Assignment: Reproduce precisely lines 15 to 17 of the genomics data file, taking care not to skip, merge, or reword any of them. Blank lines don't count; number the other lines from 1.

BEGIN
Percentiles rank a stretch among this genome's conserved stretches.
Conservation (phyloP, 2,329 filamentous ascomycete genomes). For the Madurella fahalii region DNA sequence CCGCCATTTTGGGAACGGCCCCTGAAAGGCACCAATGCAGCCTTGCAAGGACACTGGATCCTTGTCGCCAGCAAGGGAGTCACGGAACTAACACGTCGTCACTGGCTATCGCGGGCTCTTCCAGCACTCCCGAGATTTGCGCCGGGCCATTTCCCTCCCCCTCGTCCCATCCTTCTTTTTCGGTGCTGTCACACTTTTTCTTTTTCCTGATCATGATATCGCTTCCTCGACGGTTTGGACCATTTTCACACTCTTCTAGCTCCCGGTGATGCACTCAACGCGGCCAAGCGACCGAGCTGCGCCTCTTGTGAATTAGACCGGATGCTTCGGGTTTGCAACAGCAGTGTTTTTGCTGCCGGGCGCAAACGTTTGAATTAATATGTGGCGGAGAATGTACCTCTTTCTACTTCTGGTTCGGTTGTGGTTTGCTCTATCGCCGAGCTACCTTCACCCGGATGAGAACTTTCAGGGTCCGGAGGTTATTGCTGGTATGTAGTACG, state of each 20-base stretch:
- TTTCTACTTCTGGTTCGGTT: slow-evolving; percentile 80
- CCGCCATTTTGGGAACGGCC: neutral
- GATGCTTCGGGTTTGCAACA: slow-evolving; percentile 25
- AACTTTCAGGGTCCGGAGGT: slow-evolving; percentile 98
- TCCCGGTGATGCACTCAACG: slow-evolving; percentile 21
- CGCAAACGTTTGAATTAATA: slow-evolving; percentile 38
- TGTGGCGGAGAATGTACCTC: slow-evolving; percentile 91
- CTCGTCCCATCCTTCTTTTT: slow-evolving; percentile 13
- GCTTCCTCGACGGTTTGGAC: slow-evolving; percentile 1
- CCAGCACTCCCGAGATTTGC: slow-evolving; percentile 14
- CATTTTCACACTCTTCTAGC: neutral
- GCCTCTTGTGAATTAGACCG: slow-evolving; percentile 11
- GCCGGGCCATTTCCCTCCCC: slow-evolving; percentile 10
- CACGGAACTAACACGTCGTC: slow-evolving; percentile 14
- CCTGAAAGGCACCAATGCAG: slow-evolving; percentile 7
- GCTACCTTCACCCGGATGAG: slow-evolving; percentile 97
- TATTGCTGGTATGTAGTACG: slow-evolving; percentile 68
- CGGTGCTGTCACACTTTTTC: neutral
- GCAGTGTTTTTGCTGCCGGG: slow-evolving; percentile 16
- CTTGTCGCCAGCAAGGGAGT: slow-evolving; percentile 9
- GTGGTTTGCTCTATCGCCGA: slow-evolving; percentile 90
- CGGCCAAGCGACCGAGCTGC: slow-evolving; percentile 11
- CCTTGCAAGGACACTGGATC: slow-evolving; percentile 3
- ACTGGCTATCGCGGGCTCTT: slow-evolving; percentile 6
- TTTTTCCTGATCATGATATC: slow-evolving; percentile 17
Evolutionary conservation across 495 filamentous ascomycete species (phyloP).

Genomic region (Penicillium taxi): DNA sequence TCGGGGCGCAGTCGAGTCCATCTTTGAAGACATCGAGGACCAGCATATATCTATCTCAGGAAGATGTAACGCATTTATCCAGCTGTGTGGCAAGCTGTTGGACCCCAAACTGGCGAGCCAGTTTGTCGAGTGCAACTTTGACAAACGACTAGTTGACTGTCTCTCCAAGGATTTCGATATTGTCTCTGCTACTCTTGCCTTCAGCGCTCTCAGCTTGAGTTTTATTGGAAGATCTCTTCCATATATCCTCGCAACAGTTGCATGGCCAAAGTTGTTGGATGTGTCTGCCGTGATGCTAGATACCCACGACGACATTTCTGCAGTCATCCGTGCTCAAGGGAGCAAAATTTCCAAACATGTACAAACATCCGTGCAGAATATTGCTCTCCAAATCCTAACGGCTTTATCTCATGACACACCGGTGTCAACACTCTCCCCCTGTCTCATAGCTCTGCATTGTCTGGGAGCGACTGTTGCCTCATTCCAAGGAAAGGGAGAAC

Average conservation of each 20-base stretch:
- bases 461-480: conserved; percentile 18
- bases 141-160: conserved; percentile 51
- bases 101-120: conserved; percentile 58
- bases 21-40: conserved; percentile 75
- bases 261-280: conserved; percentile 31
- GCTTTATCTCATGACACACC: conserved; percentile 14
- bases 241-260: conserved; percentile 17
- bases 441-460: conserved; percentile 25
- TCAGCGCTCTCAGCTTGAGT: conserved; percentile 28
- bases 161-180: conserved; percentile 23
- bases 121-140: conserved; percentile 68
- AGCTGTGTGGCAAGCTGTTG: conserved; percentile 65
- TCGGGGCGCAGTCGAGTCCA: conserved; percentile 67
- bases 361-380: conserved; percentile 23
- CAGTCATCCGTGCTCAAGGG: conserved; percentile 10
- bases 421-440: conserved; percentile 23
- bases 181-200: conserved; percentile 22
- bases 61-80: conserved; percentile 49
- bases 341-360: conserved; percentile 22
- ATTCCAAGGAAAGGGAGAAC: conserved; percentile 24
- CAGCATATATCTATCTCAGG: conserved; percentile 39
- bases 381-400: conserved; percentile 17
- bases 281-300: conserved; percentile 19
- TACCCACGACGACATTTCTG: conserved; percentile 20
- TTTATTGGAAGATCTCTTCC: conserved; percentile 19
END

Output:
- GCCGGGCCATTTCCCTCCCC: slow-evolving; percentile 10
- CACGGAACTAACACGTCGTC: slow-evolving; percentile 14
- CCTGAAAGGCACCAATGCAG: slow-evolving; percentile 7